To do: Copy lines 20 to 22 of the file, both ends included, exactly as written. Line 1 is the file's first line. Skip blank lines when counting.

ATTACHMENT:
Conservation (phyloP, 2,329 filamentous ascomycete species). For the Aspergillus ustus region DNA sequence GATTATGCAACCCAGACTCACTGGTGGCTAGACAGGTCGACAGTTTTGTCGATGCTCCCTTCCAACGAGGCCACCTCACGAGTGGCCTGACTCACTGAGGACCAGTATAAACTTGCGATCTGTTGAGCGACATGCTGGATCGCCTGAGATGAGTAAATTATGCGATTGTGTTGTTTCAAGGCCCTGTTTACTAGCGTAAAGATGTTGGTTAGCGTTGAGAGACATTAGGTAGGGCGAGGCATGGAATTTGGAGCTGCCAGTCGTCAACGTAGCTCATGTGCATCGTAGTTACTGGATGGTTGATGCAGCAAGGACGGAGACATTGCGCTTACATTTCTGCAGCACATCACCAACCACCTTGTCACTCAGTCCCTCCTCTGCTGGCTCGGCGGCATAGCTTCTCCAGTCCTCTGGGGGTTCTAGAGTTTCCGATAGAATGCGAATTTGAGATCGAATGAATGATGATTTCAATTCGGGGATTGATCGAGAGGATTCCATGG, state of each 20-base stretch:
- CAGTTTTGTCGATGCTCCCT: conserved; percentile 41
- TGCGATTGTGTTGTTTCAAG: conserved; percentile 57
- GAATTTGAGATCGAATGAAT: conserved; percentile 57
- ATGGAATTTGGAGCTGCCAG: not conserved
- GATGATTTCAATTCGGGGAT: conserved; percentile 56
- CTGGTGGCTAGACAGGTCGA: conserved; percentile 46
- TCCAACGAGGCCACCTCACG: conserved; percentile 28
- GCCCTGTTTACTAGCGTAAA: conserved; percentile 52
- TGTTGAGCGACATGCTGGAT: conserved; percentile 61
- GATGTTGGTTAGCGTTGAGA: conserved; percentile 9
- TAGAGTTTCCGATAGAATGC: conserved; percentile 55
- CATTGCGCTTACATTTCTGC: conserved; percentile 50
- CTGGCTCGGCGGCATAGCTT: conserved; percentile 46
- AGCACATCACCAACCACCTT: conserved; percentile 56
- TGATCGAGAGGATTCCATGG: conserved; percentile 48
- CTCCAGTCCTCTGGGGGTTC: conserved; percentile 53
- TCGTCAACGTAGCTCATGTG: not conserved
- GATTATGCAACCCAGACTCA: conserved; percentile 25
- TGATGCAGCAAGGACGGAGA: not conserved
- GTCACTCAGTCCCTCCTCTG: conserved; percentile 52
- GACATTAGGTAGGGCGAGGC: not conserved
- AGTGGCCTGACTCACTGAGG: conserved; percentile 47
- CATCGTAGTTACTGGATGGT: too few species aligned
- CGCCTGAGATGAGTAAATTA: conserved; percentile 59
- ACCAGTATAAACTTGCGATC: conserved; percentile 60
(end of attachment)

- TGATGCAGCAAGGACGGAGA: not conserved
- GTCACTCAGTCCCTCCTCTG: conserved; percentile 52
- GACATTAGGTAGGGCGAGGC: not conserved